In the new subchapter II B  (Quality and Current Good Manufacturing Practice) the guideline mentions, that “the core requirements embedded in these regulations provide for systems that assure proper design, monitoring, and control of manufacturing processes and facilities. This includes establishing a strong quality management system, using appropriate quality raw materials, establishing robust manufacturing and control procedures based on sound design principles, and detecting and investigating product quality deviations. In addition, these regulations call for ongoing assessment of systems and the implementation of corrective actions where appropriate”.

The final document introduces in Section C the new term “CGMP operating system”. This means the operating system within an establishment that is designed and implemented to address and meet the current good manufacturing practice requirements applicable to the manufacture of a combination product. A clarification about constituent parts of cross-labeled combination products is also implemented. Further, there is a new passage about the choice of the GMP-approach (QS regulation vs drug CGMPs) also regarding a streamlined approach and for companies manufacturing different products. Completely new is the passage with the title “Documentation of CGMP Approach”. Here you can also find hints that manufacturerers with products that have been on the market since before GMP for Combination Products (21 CFR 4) came into operation, have to be compliant too. The guideline requires that the information about the “CGMP operating system” should be shared with FDA investigators in the beginning of an inspection.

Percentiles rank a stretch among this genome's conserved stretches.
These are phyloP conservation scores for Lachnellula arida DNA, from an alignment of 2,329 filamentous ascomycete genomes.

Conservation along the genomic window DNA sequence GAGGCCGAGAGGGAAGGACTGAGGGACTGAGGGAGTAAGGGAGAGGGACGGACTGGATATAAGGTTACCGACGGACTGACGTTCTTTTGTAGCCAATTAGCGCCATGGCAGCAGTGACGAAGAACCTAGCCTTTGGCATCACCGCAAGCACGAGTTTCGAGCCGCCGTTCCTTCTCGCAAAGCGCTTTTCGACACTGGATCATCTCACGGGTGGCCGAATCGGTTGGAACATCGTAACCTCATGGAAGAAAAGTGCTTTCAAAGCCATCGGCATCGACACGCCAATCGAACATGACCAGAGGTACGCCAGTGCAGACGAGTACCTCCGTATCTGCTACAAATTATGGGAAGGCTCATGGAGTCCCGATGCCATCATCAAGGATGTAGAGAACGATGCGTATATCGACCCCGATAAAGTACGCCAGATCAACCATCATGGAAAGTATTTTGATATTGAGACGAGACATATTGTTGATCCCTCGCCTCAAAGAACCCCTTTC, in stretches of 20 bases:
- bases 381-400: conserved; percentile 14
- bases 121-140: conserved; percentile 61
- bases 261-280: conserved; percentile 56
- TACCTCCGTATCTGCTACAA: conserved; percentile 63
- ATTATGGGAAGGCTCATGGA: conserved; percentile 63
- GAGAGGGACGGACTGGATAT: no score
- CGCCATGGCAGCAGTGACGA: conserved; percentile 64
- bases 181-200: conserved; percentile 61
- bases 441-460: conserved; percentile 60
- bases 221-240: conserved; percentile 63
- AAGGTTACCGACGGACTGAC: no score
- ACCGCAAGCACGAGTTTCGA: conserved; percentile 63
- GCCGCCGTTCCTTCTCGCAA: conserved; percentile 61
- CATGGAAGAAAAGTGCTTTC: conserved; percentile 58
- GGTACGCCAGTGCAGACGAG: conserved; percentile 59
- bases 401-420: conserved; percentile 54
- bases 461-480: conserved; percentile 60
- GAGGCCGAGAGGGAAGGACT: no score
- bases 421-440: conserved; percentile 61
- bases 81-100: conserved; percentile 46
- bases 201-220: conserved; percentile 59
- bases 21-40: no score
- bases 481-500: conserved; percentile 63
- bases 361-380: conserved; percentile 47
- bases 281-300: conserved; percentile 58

In the “Demonstrating compliance” subchapter (III A) there is additional information about crossreferenced approaches (21 CFR 820 vs 21 CFR 211 and vice versa). For investigational products (III B) you can find more detailed information about exemptions from part 820 regarding 21 CFR 820.30 (Design).

In the Definition and terminology section (III D) there are amendments regarding container closure aspects and kits. Section III D (What CGMP requirements apply to a product or facility?) details the responsibility of the owner of a combination product and CAPA procedures in shared facilities.

In section III E. (Control of changes to a combination product) information for single entity and co-packed combination product manufacturers has been amended. The passages in IV A (Provisions from the device QS regulation specified in 21 CFR 4.4(b)(1) with regard to 21 CFR 820 about Management Responsibility, Design Controls, Purchasing Controls and CAPA have been extended – including examples – and “modernised”. Terms like quality oversight and QTTP are now mentioned there. Vice versa the passages with regard to 21 CFR 211, 211.84. 211.103, 211.132, 211.137, 211.165, 211.166, 211.167, and 211.170,  (IV B  Provisions from the drug CGMPs specified in 21 CFR 4.4(b)(2)) have also been extended – likewise with examples – and have been “modernised” as well (e.g. parametric release is mentioned).